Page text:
Walking and other small advantages
Walking is the most important transportation mode – and therefore the one that we tend to think about least. Let us start with something that I found on the Guardian yesterday. Their story was about the idea that children need to know how to tie their own shoe laces – or rather, perhaps they don’t now that shoes have velcro straps. That led me to this talk – it only takes three minutes and it is well worth your time.
I had actually noticed that there was a problem some time ago. I had been in the habit of wearing slip on shoes – and while those are perfectly adequate for office life, they can become downright painful if you walk any distance. So I bought proper walking shoes with laces, and found I had to stop every so often to retie them.
For simple health reasons, you should walk at least half an hour every day. Without a doubt the most effective way to do that is to incorporate walking into your routine. Walking is part of your commute whatever mode you use – so making that walk a bit longer ought to be a no brainer. Yes, your commute may take a bit longer. But a longer commute is not necessarily a higher cost – it is actually a benefit under some circumstances and improving your health is certainly one them, of you a re like most people in “advanced” countries and have a generally sedentary lifestyle.
I doubt that transportation models based on generalized cost can actually get the true mode comparison right. After all, for many years we have known that people like riding the train because the time is actually useful – unlike driving – and in many places they chose a longer commute because there is a train.
Of course this is not addressed to those who already cycle everywhere – but they are still in a very small minority. Nor does it help those who do not commute.
We are actually quite good at making walking for exercise attractive. There are lots of places designed for walking – but not usually for walking as part of a trip. In cities which has some of the best walking paths – the Vancouver seawall, the Richmond dyke – there are many streets that have no sidewalks or even sidewalks that are continuous.
We are also adept at providing gyms where there are treadmills on which you can walk in complete safety while wearing a headset to listen to a book or music – or even watch tv. Driving to the gym to walk or cycle actually makes sense to a lot of people, who have been convinced of the dangers of being a pedestrian or a cyclist. Driving actually reduces their knowledge of the city: they know that “you can’t get through there” in a car and may not even think about getting from here to there as a walk that is shorter than the drive.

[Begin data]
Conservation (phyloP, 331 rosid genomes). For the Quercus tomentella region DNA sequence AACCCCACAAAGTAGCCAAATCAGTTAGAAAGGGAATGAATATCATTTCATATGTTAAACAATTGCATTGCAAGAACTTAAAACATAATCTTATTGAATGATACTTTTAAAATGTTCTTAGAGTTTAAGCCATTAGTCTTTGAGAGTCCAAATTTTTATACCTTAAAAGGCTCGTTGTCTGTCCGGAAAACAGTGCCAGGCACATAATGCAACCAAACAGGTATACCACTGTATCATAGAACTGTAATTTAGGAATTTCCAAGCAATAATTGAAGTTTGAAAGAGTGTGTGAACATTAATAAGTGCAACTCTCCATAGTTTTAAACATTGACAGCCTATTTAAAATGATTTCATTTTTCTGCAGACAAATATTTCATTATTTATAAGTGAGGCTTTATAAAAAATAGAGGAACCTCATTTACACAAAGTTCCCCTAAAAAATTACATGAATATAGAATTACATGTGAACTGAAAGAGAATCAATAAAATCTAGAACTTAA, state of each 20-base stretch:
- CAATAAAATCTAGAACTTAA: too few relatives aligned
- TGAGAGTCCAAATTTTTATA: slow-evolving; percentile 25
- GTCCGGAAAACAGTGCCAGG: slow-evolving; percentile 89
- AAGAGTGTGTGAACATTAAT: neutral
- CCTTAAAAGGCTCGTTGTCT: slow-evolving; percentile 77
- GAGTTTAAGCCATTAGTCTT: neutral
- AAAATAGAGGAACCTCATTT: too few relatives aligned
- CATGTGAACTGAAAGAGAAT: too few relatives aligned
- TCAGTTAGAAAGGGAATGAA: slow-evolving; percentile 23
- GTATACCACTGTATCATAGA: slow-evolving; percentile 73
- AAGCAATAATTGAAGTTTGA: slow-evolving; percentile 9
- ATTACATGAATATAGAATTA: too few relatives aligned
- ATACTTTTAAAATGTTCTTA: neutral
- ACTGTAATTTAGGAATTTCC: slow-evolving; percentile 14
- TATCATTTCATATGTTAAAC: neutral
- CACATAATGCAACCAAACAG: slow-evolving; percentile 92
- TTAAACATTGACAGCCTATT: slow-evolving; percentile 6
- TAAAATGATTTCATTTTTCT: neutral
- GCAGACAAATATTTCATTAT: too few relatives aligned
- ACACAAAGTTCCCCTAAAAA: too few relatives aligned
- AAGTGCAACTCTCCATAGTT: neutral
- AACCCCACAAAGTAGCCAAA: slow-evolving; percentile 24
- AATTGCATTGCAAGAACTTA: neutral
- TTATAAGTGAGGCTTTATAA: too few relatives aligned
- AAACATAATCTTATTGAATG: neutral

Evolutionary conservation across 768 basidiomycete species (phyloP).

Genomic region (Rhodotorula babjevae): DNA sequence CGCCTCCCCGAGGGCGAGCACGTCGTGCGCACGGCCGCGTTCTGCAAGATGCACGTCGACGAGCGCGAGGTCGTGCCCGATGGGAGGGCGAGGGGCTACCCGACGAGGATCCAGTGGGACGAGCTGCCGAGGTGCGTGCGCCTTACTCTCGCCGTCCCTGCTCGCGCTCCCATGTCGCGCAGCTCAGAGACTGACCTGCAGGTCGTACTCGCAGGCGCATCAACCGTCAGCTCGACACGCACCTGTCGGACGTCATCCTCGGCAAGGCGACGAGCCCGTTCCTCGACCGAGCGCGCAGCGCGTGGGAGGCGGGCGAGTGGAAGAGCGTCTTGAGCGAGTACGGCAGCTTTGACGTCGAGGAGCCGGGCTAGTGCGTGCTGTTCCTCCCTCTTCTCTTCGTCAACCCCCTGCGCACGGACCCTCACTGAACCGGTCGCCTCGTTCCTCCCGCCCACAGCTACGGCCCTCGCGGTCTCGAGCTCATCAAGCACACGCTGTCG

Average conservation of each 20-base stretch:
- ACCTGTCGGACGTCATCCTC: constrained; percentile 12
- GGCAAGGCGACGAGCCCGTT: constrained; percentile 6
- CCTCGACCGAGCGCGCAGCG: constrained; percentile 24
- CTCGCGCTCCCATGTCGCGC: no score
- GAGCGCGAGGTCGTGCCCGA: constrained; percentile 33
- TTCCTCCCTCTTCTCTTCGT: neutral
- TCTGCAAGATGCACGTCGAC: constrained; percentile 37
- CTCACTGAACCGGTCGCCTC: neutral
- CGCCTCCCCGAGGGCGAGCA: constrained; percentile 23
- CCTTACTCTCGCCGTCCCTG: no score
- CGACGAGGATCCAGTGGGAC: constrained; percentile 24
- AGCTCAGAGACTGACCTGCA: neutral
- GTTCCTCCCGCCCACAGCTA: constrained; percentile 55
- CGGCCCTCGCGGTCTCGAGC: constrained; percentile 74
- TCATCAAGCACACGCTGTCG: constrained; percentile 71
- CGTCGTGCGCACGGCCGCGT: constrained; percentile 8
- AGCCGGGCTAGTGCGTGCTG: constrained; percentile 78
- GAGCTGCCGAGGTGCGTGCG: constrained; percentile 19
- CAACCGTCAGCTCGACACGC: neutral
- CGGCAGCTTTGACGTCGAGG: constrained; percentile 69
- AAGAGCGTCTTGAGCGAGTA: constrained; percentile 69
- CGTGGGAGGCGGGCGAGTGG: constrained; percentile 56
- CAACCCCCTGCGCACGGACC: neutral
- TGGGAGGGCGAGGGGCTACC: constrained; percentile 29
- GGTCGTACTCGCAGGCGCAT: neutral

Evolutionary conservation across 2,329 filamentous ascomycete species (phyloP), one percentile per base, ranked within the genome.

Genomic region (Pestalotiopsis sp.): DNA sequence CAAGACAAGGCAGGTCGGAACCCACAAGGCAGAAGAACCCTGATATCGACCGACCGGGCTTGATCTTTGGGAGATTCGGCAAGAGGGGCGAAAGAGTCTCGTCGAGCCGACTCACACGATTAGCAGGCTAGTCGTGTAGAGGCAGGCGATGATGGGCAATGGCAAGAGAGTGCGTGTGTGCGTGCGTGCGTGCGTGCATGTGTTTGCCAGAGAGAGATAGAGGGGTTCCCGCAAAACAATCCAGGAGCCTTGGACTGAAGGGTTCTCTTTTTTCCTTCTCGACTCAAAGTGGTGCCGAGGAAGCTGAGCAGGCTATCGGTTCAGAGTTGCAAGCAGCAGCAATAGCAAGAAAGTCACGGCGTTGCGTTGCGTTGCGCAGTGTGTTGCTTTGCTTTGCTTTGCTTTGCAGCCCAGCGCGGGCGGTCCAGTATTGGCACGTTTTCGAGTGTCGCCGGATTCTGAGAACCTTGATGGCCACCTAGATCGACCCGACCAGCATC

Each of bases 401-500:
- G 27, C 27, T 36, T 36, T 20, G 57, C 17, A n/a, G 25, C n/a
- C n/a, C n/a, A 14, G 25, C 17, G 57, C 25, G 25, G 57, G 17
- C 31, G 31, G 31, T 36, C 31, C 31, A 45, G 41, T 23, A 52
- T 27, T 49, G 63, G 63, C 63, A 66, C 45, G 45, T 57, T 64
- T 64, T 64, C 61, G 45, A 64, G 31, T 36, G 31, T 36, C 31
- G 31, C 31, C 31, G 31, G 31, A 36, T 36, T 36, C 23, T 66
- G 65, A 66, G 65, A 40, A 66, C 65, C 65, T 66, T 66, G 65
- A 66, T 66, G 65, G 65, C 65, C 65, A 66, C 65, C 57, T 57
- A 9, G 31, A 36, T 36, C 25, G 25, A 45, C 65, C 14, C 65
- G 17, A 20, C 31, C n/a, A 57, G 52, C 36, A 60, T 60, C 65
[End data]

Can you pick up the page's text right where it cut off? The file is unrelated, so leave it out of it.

A people are reluctant to walk in unfamiliar places: research in Portland as part of their Travel$mart program persuaded them to produce way finding maps and better signage. Our current access to GPS ought to help, but not every system is adapted well to pedestrian routes – or maybe that’s just what I have noticed on Ovi maps that come with Nokia phones.
These kinds of arrangements ought to be more prevalent than they are. In some locations, people just simply create their own path – there is a beaten track from the corner of W35th Ave and East Boulevard to the Arbutus CP right of way just visible in the Google streetsview image. Of course the CP r.o.w. itself is private property but has become a car free walking and cycling route simply by usage.
Now I chose the title deliberately because I wanted to share some knowledge – but really it is off topic for this blog. I travel to New York every so often because my son is there. I have found that many travel search engines seem to ignore Cathay Pacific as a possible carrier on this route even though people like Doug Coupland have long recommended them in print. I used hipmunk to compare travel cost and convenience: Cathay came top. There is a direct overnight flight between YVR and JFK both ways – and that also saves two hotel nights. Hipmunk links to Orbitz for booking both flights and accommodation and also found us a cheap place to stay. The combination of AirTrain and subway is about as cheap and convenient a transfer to downtown as you can get – we were literally steps from our hotel to 7th Ave/49th St station. Certainly better than subway plus New Jersey Transit to EWR. Cathay has better leg room and on board service than Air Canada – and does not load to 100% capacity apparently. So your chance to stretch out across three seats isn’t bad either. And since the plane has come from Hong Kong you board through the international terminal, clearing US customs and immigration at JFK with the HK passengers. That means, if you check in on line and check no baggage, you really do not need to be at the airport 2 hours early. Not many people are going through security at that time of evening so the line up is minimal, and you cannot actually get access to the boarding area until the in-transit passengers have got back on the plane. The flight crew will do the document check at the gate. The only downside is that on the return, there is no Canada Line – and a long line up for cabs. When in New York you can buy an unlimited MetroCard for a week. That may be cheaper than loading a card with money to be deducted for each ride since the opportunities for free transfers are very limited. But if you are staying in midtown, you will probably walk most places, just like we did. Soon after I returned I was asked to do a consumer survey: one question was how often I had exercised the previous week, and I could truthfully say that I had walked for more than two hours every day. I doubt I would have done that if we had bought unlimited ride Metrocards.